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article imageGary Johnson: Republicans need to stand firm on debt ceiling

By Michael Krebs     Jul 18, 2011 in Politics
Appearing on Fox Business News on Friday, former New Mexico governor and Republican presidential candidate Gary Johnson urged Republicans to stand firm on the debt ceiling talks to get the right deal done now.
As President Obama and the Republican congressional leadership continued to debate the debt ceiling options before them, former two-term New Mexico governor and Republican presidential candidate Gary Johnson made an appearance on Fox Business News and suggested the Republican leadership work to craft a meaningful solution to the U.S. national debt.
"I'm afraid that what's going to come out of this is going to be perhaps a balance-the-budget bill but will be something way off in the distance and won't really address the problem now," Johnson said.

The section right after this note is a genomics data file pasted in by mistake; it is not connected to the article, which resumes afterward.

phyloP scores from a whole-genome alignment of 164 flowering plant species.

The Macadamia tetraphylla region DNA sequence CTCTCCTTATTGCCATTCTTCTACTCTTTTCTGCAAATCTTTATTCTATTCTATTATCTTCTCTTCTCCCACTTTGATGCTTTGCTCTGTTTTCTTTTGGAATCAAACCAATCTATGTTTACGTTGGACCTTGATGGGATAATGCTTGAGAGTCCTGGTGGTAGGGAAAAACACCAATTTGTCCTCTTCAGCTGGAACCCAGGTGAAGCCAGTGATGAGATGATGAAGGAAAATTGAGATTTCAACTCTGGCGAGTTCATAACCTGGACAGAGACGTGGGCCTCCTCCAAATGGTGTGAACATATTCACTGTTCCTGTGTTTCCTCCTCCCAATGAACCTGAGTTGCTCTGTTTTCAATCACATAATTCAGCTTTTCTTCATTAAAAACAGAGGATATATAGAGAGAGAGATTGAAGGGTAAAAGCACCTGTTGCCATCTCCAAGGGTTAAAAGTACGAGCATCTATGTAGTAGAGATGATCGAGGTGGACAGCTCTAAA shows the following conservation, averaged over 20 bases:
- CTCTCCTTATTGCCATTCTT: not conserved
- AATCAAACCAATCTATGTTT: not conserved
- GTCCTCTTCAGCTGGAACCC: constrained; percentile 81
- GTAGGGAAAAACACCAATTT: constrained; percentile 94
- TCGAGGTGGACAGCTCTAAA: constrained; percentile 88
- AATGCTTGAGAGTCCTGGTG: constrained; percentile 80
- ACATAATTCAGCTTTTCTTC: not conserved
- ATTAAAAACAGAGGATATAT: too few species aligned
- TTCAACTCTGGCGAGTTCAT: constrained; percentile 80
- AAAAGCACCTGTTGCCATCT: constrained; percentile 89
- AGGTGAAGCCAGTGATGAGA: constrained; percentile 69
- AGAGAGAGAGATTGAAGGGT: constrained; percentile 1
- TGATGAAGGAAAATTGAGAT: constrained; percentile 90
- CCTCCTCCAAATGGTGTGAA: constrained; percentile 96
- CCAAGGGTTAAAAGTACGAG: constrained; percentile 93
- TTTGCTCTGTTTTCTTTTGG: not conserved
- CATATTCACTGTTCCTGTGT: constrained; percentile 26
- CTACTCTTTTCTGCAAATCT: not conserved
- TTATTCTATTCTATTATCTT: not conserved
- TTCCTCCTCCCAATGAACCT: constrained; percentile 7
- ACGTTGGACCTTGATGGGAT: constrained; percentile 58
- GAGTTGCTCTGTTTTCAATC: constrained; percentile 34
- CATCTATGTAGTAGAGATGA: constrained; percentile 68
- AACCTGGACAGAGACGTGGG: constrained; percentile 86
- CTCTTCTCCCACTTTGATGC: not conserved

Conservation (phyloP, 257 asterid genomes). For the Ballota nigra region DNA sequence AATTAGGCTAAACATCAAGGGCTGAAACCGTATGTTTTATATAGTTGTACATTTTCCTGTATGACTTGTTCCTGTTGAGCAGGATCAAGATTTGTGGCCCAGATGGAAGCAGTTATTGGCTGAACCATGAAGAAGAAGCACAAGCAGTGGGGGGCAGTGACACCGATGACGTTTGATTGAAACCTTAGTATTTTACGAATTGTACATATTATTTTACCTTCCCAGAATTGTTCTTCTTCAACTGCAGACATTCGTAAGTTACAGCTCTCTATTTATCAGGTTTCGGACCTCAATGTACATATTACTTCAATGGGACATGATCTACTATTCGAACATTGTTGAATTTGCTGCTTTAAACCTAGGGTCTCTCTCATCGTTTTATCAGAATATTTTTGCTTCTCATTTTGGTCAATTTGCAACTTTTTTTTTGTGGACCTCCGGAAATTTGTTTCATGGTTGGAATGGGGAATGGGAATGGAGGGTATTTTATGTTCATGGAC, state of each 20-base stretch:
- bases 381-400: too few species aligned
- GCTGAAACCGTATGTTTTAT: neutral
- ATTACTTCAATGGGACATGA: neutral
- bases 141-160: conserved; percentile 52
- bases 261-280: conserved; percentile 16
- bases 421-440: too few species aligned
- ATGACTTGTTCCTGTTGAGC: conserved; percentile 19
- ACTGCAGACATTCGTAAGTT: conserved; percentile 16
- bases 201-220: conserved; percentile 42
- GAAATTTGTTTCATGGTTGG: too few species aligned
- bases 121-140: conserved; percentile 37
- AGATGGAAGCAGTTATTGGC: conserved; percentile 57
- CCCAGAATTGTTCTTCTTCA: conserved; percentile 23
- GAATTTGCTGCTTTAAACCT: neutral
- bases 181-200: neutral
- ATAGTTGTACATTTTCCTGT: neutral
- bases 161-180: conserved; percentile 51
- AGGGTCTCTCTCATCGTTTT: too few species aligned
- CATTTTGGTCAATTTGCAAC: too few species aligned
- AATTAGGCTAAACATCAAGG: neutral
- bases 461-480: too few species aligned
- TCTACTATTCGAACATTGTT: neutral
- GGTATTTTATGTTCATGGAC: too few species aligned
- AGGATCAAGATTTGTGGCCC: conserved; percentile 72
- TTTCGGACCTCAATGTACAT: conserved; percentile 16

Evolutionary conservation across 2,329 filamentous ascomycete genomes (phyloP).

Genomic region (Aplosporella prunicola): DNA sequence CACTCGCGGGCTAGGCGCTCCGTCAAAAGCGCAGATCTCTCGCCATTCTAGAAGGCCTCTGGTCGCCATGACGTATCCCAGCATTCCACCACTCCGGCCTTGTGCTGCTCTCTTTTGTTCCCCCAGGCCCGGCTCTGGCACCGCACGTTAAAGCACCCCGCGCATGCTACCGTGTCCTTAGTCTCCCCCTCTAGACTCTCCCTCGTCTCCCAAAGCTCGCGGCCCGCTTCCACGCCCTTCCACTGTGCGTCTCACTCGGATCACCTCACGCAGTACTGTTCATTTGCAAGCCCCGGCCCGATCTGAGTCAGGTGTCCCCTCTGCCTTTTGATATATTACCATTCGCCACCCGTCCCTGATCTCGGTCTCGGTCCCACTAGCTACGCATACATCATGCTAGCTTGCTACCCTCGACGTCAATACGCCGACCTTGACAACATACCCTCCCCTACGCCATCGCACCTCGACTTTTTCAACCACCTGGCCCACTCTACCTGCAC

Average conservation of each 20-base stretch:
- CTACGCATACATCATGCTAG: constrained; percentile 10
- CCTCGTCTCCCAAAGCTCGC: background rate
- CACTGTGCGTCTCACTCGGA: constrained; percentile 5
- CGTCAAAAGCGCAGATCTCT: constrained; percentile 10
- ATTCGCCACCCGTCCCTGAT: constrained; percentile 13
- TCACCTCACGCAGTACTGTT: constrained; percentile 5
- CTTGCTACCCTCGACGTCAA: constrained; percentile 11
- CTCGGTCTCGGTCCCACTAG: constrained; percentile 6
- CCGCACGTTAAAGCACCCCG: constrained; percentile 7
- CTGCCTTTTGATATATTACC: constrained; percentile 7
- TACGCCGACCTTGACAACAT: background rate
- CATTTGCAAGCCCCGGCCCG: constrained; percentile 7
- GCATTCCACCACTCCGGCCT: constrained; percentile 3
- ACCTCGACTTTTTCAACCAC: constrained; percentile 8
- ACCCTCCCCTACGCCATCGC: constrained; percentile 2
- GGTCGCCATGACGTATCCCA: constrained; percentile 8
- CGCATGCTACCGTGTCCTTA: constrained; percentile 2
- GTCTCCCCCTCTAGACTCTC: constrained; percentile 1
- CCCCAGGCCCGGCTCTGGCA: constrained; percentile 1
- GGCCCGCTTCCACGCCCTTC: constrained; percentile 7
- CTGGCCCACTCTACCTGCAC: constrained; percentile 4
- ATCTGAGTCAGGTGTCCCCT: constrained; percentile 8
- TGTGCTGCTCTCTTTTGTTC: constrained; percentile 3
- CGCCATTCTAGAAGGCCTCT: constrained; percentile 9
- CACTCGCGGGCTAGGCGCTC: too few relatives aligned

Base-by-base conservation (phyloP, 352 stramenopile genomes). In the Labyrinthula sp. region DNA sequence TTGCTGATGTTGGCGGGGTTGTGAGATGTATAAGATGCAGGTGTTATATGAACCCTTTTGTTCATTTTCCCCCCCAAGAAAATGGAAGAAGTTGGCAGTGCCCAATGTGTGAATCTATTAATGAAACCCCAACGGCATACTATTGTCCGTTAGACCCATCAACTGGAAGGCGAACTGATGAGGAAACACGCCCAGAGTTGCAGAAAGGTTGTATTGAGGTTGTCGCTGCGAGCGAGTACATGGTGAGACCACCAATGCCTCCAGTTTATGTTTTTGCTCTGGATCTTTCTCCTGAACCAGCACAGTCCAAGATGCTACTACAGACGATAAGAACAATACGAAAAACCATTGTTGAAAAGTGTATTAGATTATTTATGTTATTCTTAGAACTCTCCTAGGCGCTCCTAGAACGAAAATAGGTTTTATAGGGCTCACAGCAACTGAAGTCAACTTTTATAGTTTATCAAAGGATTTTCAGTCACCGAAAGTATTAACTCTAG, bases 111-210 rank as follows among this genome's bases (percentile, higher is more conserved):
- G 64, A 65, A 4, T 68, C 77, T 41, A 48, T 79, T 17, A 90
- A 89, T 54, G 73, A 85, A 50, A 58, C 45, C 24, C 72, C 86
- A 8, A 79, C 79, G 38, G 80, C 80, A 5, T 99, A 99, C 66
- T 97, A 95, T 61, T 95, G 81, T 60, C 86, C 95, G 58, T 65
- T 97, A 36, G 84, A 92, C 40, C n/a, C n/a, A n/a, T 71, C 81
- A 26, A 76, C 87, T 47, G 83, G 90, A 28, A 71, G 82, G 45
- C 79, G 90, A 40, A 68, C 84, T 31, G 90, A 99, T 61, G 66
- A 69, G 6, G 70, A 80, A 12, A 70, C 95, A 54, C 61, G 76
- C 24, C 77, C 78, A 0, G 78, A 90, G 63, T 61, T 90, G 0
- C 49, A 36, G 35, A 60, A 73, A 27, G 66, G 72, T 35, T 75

Johnson, expressing strong Libertarian views on fiscal matters and on social issues, has struggled in gaining widespread support for his presidential campaign among likely voters in the Republican Party. He trails Mitt Romney, Michele Bachmann and Ron Paul in the polls, with the latest poll from the American Research Group placing him and Tim Pawlenty below 1 percent among prospective voters in South Carolina, the first state in the South to hold a 2012 presidential primary, according to Sunshine State News.
However, Johnson's appeal is among Independent voters, where national debt management and fiscal concerns may resonate.
"I just hope the Republicans hold out," Johnson said. "No, don't make a deal. If compromise means that we're going to experience a collapse in our currency than that's not a good thing. Now is the time to really address this and we have an opportunity to do it, and we ought to do it. And Republicans ought to stand firm, and if that means losing their elected positions then so be it because I think that's why they did get elected."
The House is expected to vote on a largely symbolic measure, featuring a balanced budget amendment, and it is anticipated that the Senate will defeat it. Meanwhile, leaders in the Senate are preparing an option that would allow President Obama to increase the debt ceiling in increments, according to Fox News.
The debt ceiling will need to be raised ahead of an August 2 deadline to avert a U.S. default.
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